It’s simple, really, It’s because these particular symbols (cassocks, high altars, incense, you get the point…) have incredible explanatory power. They’re part and parcel of a 2,000 year-old tradition that has soaked into the bones of western culture (indeed, that put flesh to and animated the culture in the first place). As symbol, they speak profoundly of a faith that has won its place in our imagination through the blood of martyrs, culturally transformative commitments to human solidarity, beauty, philosophical realism, and theological claims of an infinite magnitude. The Church, at her heart, is a mystery. She speaks not in prose but in poetry, not in didactic words but through veiled symbol. Her existence is analogical, and she is, as Cardinal Newman puts it, ever so much larger on the inside than she seems from the outside. The Church says that she makes the God of the universe present on her altars, and through created grace she is able to convey an infinite reality where to all outward appearances the space she inhabits that is liminal. This action happens in the Holy Sacrifice of the Mass at the consecrated hands of a holy man called a priest, whose very soul has had its shape changed to accommodate his ritual duties. To convey the grandiosity of these claims, only a certain type of language will do, only a symbol has the metaphysical heft required.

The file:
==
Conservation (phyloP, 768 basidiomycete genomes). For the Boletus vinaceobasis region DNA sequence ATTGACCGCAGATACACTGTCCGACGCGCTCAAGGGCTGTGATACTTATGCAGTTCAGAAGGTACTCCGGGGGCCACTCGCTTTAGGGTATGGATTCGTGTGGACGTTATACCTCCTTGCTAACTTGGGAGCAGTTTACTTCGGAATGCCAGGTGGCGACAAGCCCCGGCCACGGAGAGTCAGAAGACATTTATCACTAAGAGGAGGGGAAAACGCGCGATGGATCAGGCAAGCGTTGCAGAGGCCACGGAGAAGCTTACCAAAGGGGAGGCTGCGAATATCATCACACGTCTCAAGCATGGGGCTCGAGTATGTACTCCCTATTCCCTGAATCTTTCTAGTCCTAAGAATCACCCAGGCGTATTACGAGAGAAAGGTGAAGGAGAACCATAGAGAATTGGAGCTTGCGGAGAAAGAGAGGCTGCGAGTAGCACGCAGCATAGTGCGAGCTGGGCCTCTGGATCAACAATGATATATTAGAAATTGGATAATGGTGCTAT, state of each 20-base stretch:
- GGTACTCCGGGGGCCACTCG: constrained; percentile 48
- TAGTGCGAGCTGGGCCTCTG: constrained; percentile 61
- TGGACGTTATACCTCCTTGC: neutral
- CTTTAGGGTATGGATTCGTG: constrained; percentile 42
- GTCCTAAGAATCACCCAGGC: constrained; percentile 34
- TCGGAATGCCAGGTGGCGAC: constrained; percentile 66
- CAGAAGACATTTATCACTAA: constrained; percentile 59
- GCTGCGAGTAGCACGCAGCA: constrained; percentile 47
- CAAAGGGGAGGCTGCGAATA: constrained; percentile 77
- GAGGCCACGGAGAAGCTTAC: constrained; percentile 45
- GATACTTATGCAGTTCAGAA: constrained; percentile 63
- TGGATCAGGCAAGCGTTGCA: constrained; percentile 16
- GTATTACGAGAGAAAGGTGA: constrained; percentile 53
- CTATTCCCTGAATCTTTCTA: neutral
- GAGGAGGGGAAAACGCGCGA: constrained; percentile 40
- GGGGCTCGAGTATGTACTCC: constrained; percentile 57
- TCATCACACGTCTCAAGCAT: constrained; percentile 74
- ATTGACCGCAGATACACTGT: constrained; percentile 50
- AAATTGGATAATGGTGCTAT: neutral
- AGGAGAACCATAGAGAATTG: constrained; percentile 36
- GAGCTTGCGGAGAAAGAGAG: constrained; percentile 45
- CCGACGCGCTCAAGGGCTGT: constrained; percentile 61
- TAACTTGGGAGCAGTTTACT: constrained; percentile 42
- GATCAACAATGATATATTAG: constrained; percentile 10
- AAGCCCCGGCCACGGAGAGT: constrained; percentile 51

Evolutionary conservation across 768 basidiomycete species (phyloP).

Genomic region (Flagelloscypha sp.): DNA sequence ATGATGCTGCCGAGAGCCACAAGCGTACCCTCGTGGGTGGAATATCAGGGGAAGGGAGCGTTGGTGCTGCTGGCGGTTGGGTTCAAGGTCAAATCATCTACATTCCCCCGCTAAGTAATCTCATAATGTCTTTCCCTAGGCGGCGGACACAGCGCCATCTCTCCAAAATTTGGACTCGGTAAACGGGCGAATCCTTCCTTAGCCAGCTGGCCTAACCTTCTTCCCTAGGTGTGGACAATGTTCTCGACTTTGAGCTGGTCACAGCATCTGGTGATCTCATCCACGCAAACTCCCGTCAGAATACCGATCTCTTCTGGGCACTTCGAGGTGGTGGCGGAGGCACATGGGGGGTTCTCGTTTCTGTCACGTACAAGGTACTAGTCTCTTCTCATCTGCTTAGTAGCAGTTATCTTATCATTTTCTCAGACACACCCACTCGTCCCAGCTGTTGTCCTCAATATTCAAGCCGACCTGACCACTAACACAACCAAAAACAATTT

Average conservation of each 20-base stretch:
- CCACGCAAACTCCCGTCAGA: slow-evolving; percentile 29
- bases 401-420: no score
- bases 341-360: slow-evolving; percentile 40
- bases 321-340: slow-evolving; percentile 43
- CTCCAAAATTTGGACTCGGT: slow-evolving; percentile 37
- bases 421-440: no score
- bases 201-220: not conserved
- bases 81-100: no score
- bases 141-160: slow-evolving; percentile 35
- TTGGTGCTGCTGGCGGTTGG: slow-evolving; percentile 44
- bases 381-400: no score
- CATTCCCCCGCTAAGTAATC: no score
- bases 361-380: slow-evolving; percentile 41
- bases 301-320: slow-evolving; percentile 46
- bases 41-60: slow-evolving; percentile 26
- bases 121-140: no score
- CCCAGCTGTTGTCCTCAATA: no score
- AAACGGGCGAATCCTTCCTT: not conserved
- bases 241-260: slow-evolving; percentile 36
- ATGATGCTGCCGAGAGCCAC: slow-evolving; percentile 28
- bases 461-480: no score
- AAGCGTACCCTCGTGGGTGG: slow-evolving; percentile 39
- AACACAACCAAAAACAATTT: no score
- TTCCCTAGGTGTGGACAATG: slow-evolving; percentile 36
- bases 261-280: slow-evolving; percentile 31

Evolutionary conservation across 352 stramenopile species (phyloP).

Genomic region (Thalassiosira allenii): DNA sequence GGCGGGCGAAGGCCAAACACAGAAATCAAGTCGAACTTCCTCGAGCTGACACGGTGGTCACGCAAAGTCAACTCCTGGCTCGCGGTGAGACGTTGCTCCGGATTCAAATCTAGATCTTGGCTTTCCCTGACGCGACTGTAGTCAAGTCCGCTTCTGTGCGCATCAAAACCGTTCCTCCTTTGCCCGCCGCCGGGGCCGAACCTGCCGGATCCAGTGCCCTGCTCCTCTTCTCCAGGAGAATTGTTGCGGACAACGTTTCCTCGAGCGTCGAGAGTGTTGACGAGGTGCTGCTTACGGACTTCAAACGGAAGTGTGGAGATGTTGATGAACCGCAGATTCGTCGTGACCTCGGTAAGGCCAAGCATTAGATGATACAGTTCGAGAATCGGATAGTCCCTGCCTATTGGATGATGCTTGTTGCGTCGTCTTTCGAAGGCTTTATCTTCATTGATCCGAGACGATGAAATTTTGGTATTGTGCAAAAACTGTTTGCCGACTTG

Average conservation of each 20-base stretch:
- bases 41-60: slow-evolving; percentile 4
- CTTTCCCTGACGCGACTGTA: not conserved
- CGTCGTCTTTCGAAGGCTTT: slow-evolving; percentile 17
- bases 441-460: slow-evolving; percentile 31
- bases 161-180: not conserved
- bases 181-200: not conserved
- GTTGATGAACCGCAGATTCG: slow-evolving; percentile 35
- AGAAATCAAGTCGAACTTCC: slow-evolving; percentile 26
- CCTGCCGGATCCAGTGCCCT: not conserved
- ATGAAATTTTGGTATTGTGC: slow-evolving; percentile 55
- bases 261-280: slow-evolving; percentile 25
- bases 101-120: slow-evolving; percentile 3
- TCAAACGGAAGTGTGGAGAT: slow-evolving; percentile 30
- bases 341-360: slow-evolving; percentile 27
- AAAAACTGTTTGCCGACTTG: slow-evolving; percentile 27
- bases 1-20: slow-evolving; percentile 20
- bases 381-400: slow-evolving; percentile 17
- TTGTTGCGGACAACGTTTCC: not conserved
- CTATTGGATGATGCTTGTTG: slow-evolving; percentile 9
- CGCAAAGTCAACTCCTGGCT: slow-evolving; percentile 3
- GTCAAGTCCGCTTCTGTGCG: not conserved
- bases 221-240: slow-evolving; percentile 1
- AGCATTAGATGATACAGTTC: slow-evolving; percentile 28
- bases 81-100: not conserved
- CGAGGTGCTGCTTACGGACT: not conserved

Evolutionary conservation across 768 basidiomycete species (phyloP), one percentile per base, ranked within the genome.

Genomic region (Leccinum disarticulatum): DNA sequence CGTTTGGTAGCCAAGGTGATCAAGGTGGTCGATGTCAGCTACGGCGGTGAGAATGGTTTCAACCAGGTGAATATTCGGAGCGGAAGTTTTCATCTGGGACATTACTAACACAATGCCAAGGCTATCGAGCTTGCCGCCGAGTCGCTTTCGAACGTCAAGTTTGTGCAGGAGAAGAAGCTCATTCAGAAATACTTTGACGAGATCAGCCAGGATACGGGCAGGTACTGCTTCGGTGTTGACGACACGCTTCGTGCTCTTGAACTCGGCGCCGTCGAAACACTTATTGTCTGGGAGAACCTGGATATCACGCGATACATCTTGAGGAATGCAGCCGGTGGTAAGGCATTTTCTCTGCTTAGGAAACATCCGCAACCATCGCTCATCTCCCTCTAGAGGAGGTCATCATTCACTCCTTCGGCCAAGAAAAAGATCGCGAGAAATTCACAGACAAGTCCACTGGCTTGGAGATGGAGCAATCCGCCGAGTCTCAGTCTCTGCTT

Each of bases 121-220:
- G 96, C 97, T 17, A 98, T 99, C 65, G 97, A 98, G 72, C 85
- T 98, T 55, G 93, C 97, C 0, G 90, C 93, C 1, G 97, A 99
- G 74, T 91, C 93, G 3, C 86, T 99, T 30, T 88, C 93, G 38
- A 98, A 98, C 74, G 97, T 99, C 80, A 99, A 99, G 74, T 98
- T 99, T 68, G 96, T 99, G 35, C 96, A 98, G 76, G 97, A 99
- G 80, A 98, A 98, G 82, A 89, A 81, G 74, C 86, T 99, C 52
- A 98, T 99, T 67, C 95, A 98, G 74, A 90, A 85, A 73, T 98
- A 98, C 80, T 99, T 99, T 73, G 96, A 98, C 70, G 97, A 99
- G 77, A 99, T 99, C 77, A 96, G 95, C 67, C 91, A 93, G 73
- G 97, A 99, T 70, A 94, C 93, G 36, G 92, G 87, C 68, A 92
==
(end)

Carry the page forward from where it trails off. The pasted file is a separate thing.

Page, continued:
It is so important that we get it right because symbolic language is connected the very heart of the reality. As Walker Percy elaborates, “The Scholastics…used to say that man does not have a direct knowledge of essences as do the angels but only an indirect knowledge, a knowledge mediated by symbols. John of St. Thomas observed that symbols come to contain within themselves the thing symbolized in alio esse, in another mode of existence.” Percy shows that symbols speak most truly (the claim may be even stronger than that, as in, any symbols at all only make sense at all because of cultic significance) when put to use by religion. John F. Desmond comments at The Walker Percy Project
For Percy, then, the hypostatic Event — the coming of the divine Word into history — validates man as a symbol-maker who uses language both as scientist and as artist in his quest for truth. It is the specific event in history that gives ultimate ontological meaning to both the scientific and artistic enterprises.